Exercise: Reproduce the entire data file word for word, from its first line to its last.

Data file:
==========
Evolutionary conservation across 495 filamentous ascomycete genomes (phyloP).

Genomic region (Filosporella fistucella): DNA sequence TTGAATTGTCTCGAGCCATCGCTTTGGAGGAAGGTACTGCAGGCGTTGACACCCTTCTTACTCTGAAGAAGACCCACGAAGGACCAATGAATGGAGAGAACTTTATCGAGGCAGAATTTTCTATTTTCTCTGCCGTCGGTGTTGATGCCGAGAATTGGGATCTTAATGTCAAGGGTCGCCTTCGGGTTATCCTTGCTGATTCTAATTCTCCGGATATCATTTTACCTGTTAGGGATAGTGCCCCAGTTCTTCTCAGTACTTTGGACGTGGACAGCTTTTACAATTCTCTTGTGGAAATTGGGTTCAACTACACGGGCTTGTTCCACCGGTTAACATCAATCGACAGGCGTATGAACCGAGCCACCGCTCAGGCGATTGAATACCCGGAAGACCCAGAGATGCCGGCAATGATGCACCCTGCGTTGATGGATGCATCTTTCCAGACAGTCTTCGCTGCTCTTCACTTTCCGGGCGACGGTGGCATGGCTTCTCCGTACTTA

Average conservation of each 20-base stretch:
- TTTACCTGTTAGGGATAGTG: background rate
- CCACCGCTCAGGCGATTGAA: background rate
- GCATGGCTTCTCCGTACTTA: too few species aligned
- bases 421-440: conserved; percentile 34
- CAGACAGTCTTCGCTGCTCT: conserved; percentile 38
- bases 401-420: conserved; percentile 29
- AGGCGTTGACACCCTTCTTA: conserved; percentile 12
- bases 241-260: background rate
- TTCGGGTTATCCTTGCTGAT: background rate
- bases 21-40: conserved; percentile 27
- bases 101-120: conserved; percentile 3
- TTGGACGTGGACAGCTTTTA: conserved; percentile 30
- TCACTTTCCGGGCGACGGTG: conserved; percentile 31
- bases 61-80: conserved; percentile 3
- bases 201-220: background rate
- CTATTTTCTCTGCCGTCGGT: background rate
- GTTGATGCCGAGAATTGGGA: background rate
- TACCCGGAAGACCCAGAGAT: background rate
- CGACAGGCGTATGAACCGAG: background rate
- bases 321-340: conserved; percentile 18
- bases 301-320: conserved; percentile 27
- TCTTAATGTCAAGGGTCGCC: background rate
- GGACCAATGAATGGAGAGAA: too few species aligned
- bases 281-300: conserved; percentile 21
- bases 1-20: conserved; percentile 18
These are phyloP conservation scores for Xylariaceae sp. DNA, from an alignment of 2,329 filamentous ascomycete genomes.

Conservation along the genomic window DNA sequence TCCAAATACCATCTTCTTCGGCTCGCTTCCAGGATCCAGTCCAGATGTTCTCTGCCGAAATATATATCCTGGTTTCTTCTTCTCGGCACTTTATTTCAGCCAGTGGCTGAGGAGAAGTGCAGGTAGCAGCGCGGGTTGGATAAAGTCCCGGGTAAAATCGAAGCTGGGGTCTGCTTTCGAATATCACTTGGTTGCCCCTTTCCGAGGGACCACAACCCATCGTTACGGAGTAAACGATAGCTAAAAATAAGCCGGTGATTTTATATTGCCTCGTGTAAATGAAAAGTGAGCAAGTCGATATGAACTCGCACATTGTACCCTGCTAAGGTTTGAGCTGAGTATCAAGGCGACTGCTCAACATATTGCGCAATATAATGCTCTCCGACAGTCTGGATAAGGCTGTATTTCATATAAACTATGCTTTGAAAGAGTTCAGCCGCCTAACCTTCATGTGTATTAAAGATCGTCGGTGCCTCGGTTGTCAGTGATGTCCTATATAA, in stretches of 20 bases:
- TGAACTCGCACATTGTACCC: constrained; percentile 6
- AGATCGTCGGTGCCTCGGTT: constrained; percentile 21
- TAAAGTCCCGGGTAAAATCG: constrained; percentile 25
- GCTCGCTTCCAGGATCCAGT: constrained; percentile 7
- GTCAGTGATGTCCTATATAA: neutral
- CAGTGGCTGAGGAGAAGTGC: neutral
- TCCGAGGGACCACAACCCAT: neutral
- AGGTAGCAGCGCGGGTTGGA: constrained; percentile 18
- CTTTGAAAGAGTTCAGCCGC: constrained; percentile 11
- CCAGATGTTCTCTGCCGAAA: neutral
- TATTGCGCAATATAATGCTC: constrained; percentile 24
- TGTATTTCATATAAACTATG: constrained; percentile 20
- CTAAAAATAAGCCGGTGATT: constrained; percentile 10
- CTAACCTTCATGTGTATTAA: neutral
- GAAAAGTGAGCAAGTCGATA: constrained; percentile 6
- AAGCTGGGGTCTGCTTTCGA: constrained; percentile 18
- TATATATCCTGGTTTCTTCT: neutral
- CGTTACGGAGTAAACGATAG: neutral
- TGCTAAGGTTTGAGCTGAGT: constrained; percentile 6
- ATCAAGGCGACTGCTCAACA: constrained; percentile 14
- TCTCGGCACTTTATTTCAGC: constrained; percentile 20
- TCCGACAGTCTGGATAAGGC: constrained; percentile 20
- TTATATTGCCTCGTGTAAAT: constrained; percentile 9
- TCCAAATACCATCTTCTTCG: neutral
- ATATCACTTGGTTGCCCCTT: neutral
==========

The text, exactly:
Evolutionary conservation across 495 filamentous ascomycete genomes (phyloP).

Genomic region (Filosporella fistucella): DNA sequence TTGAATTGTCTCGAGCCATCGCTTTGGAGGAAGGTACTGCAGGCGTTGACACCCTTCTTACTCTGAAGAAGACCCACGAAGGACCAATGAATGGAGAGAACTTTATCGAGGCAGAATTTTCTATTTTCTCTGCCGTCGGTGTTGATGCCGAGAATTGGGATCTTAATGTCAAGGGTCGCCTTCGGGTTATCCTTGCTGATTCTAATTCTCCGGATATCATTTTACCTGTTAGGGATAGTGCCCCAGTTCTTCTCAGTACTTTGGACGTGGACAGCTTTTACAATTCTCTTGTGGAAATTGGGTTCAACTACACGGGCTTGTTCCACCGGTTAACATCAATCGACAGGCGTATGAACCGAGCCACCGCTCAGGCGATTGAATACCCGGAAGACCCAGAGATGCCGGCAATGATGCACCCTGCGTTGATGGATGCATCTTTCCAGACAGTCTTCGCTGCTCTTCACTTTCCGGGCGACGGTGGCATGGCTTCTCCGTACTTA

Average conservation of each 20-base stretch:
- TTTACCTGTTAGGGATAGTG: background rate
- CCACCGCTCAGGCGATTGAA: background rate
- GCATGGCTTCTCCGTACTTA: too few species aligned
- bases 421-440: conserved; percentile 34
- CAGACAGTCTTCGCTGCTCT: conserved; percentile 38
- bases 401-420: conserved; percentile 29
- AGGCGTTGACACCCTTCTTA: conserved; percentile 12
- bases 241-260: background rate
- TTCGGGTTATCCTTGCTGAT: background rate
- bases 21-40: conserved; percentile 27
- bases 101-120: conserved; percentile 3
- TTGGACGTGGACAGCTTTTA: conserved; percentile 30
- TCACTTTCCGGGCGACGGTG: conserved; percentile 31
- bases 61-80: conserved; percentile 3
- bases 201-220: background rate
- CTATTTTCTCTGCCGTCGGT: background rate
- GTTGATGCCGAGAATTGGGA: background rate
- TACCCGGAAGACCCAGAGAT: background rate
- CGACAGGCGTATGAACCGAG: background rate
- bases 321-340: conserved; percentile 18
- bases 301-320: conserved; percentile 27
- TCTTAATGTCAAGGGTCGCC: background rate
- GGACCAATGAATGGAGAGAA: too few species aligned
- bases 281-300: conserved; percentile 21
- bases 1-20: conserved; percentile 18
These are phyloP conservation scores for Xylariaceae sp. DNA, from an alignment of 2,329 filamentous ascomycete genomes.

Conservation along the genomic window DNA sequence TCCAAATACCATCTTCTTCGGCTCGCTTCCAGGATCCAGTCCAGATGTTCTCTGCCGAAATATATATCCTGGTTTCTTCTTCTCGGCACTTTATTTCAGCCAGTGGCTGAGGAGAAGTGCAGGTAGCAGCGCGGGTTGGATAAAGTCCCGGGTAAAATCGAAGCTGGGGTCTGCTTTCGAATATCACTTGGTTGCCCCTTTCCGAGGGACCACAACCCATCGTTACGGAGTAAACGATAGCTAAAAATAAGCCGGTGATTTTATATTGCCTCGTGTAAATGAAAAGTGAGCAAGTCGATATGAACTCGCACATTGTACCCTGCTAAGGTTTGAGCTGAGTATCAAGGCGACTGCTCAACATATTGCGCAATATAATGCTCTCCGACAGTCTGGATAAGGCTGTATTTCATATAAACTATGCTTTGAAAGAGTTCAGCCGCCTAACCTTCATGTGTATTAAAGATCGTCGGTGCCTCGGTTGTCAGTGATGTCCTATATAA, in stretches of 20 bases:
- TGAACTCGCACATTGTACCC: constrained; percentile 6
- AGATCGTCGGTGCCTCGGTT: constrained; percentile 21
- TAAAGTCCCGGGTAAAATCG: constrained; percentile 25
- GCTCGCTTCCAGGATCCAGT: constrained; percentile 7
- GTCAGTGATGTCCTATATAA: neutral
- CAGTGGCTGAGGAGAAGTGC: neutral
- TCCGAGGGACCACAACCCAT: neutral
- AGGTAGCAGCGCGGGTTGGA: constrained; percentile 18
- CTTTGAAAGAGTTCAGCCGC: constrained; percentile 11
- CCAGATGTTCTCTGCCGAAA: neutral
- TATTGCGCAATATAATGCTC: constrained; percentile 24
- TGTATTTCATATAAACTATG: constrained; percentile 20
- CTAAAAATAAGCCGGTGATT: constrained; percentile 10
- CTAACCTTCATGTGTATTAA: neutral
- GAAAAGTGAGCAAGTCGATA: constrained; percentile 6
- AAGCTGGGGTCTGCTTTCGA: constrained; percentile 18
- TATATATCCTGGTTTCTTCT: neutral
- CGTTACGGAGTAAACGATAG: neutral
- TGCTAAGGTTTGAGCTGAGT: constrained; percentile 6
- ATCAAGGCGACTGCTCAACA: constrained; percentile 14
- TCTCGGCACTTTATTTCAGC: constrained; percentile 20
- TCCGACAGTCTGGATAAGGC: constrained; percentile 20
- TTATATTGCCTCGTGTAAAT: constrained; percentile 9
- TCCAAATACCATCTTCTTCG: neutral
- ATATCACTTGGTTGCCCCTT: neutral